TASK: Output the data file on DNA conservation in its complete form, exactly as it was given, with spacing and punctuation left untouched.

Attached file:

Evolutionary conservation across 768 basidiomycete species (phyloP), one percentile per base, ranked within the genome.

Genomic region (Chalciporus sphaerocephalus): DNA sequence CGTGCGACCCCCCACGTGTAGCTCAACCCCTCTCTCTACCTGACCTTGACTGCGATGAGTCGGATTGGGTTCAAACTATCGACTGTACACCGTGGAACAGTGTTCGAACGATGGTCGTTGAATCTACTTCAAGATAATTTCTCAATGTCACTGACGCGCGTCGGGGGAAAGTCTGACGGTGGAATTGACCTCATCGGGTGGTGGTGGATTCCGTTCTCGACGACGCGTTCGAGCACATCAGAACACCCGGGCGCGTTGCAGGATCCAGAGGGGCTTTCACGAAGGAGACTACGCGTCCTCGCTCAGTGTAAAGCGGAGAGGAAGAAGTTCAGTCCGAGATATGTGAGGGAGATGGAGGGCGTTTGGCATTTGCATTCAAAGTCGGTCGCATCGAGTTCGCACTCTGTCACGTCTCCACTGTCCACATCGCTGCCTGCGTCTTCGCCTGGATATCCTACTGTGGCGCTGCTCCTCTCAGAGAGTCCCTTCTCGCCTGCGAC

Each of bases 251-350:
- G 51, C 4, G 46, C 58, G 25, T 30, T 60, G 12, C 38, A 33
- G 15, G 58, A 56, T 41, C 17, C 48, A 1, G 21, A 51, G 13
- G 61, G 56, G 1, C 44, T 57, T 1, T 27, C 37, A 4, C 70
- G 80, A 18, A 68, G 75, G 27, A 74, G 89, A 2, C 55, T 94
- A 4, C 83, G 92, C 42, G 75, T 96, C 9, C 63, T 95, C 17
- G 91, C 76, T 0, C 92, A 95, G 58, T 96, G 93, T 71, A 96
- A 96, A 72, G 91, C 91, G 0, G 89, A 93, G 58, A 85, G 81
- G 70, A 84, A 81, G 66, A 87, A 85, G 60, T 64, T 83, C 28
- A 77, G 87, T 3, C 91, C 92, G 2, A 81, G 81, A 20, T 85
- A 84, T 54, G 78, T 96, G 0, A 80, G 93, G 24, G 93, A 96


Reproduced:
Evolutionary conservation across 768 basidiomycete species (phyloP), one percentile per base, ranked within the genome.

Genomic region (Chalciporus sphaerocephalus): DNA sequence CGTGCGACCCCCCACGTGTAGCTCAACCCCTCTCTCTACCTGACCTTGACTGCGATGAGTCGGATTGGGTTCAAACTATCGACTGTACACCGTGGAACAGTGTTCGAACGATGGTCGTTGAATCTACTTCAAGATAATTTCTCAATGTCACTGACGCGCGTCGGGGGAAAGTCTGACGGTGGAATTGACCTCATCGGGTGGTGGTGGATTCCGTTCTCGACGACGCGTTCGAGCACATCAGAACACCCGGGCGCGTTGCAGGATCCAGAGGGGCTTTCACGAAGGAGACTACGCGTCCTCGCTCAGTGTAAAGCGGAGAGGAAGAAGTTCAGTCCGAGATATGTGAGGGAGATGGAGGGCGTTTGGCATTTGCATTCAAAGTCGGTCGCATCGAGTTCGCACTCTGTCACGTCTCCACTGTCCACATCGCTGCCTGCGTCTTCGCCTGGATATCCTACTGTGGCGCTGCTCCTCTCAGAGAGTCCCTTCTCGCCTGCGAC

Each of bases 251-350:
- G 51, C 4, G 46, C 58, G 25, T 30, T 60, G 12, C 38, A 33
- G 15, G 58, A 56, T 41, C 17, C 48, A 1, G 21, A 51, G 13
- G 61, G 56, G 1, C 44, T 57, T 1, T 27, C 37, A 4, C 70
- G 80, A 18, A 68, G 75, G 27, A 74, G 89, A 2, C 55, T 94
- A 4, C 83, G 92, C 42, G 75, T 96, C 9, C 63, T 95, C 17
- G 91, C 76, T 0, C 92, A 95, G 58, T 96, G 93, T 71, A 96
- A 96, A 72, G 91, C 91, G 0, G 89, A 93, G 58, A 85, G 81
- G 70, A 84, A 81, G 66, A 87, A 85, G 60, T 64, T 83, C 28
- A 77, G 87, T 3, C 91, C 92, G 2, A 81, G 81, A 20, T 85
- A 84, T 54, G 78, T 96, G 0, A 80, G 93, G 24, G 93, A 96